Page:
Historically, the medical treatment of mental illness has been fraught with quacks and questionable practices. Possibly the scariest thing about this all is just how relatively recently some of the most blatantly inhumane treatments were abandoned. Don’t like your wife? Have her involuntarily committed to an asylum for “hysteria”. Don’t like your step-son? Have him lobotomized.
My Lobotomy is the poignant memoir of Howard Dully, whose step-mother, for no discernible reason other than a deep hatred of the young boy, had him lobotomized in 1960 when he was just 12. To accomplish her plan to destroy him, she enlisted Dr. Walter Freeman, the foremost lobotomist of the period and creator of the trans-orbital lobotomy. This appalling procedure has a macabre, and totally accurate nickname, the “ice pick” lobotomy. Accurate because Dr. Freeman did, in fact, use ice picks when he first began performing the procedure. By the time he operated on Dully, he had his own tools specially made. He would insert these into the brain by nudging aside the eyeball and using the eye socket as the access point. He would then wiggle the tools around inside the patients brain, severing the frontal lobes, and making mincemeat of it. Complications, including deaths, were common.
That this procedure was once accepted medical treatment is stunning. That it was performed on many children, a sad, sad thing. That it was performed on Dully, a travesty. The files Sully discovered and shares in the book show that his step-mother, herself the mother of two boys, complained of…not much, normal boy behavior drove her to the brink, and Dully bore the burden. Verbally and physically abused by both step-mother and biological father, Dully was an average boy. The good doctor himself initially saw nothing wrong with the boy. In fact, several other adults in Dully’s past claimed the problem was with the step-mother. The many doctors she consulted prior to finding Freeman said much the same. She was even recommended therapy by one of the doctors she consulted. When she met Freeman, she found a man who felt he could do no wrong, even in the face of increasing criticism from his peers.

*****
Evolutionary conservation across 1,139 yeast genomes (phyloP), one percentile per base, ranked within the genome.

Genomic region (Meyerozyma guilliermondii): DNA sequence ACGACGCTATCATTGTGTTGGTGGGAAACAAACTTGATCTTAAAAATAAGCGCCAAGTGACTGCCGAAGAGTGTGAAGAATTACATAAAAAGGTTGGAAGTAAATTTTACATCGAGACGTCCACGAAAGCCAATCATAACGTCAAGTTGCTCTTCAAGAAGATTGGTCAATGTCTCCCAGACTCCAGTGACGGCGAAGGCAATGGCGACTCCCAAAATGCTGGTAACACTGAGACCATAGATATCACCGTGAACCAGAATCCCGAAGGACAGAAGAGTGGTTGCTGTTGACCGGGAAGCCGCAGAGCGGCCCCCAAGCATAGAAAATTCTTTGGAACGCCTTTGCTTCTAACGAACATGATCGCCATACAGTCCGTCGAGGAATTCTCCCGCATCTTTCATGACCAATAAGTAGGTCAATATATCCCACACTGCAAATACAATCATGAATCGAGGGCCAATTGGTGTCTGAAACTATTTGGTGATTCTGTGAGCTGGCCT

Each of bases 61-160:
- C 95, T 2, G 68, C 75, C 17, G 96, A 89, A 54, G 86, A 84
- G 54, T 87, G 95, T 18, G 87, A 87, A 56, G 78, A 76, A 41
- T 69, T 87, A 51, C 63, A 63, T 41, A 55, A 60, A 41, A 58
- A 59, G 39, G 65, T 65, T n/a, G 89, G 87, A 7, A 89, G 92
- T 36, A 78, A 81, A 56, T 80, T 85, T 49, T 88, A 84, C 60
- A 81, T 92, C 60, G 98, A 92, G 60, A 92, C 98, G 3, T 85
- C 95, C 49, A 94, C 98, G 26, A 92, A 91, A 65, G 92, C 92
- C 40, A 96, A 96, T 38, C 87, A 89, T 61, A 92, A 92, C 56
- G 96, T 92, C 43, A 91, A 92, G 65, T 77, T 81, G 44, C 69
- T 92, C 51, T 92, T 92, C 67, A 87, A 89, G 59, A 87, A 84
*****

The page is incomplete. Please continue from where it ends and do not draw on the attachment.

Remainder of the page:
One carefully places lie, two months and two days, and Dully had his lobotomy. Dully was told he would be having more tests done…no one felt he should be told what was going to be done to him. Worse yet, even after the procedure, his step-mother could not stand to have him in the home. Dully was placed in an asylum because there was nowhere else to put him, juvenile hall for much the same reason, a residential facility for troubled kids, and a foster home. He was dumped out of the system in his late teens with a disability check, no life skills, no job skills, and a mediocre education. He drifted, found booze, found drugs and then, in an incredible show of willpower and fortitude, he and his wife got clean and he found himself.
The writing in this book is clumsy at first. Dully uses his parents first names (as opposed to mom/dad) and this makes the early biographical information unwieldy. Once the book gets beyond that, the writing markedly improves. A brief return to this convoluted arrangement during Dr. Freeman’s biographical sketch is the only distraction in the prose. The writing in the remainder of the book is lively, beautifully simple and allows the reader to decide how they feel about the material, emotional cues being mostly absent. My Lobotomy is a fascinating look into the life of someone who fits every description of a victim, yet is remarkably anything but.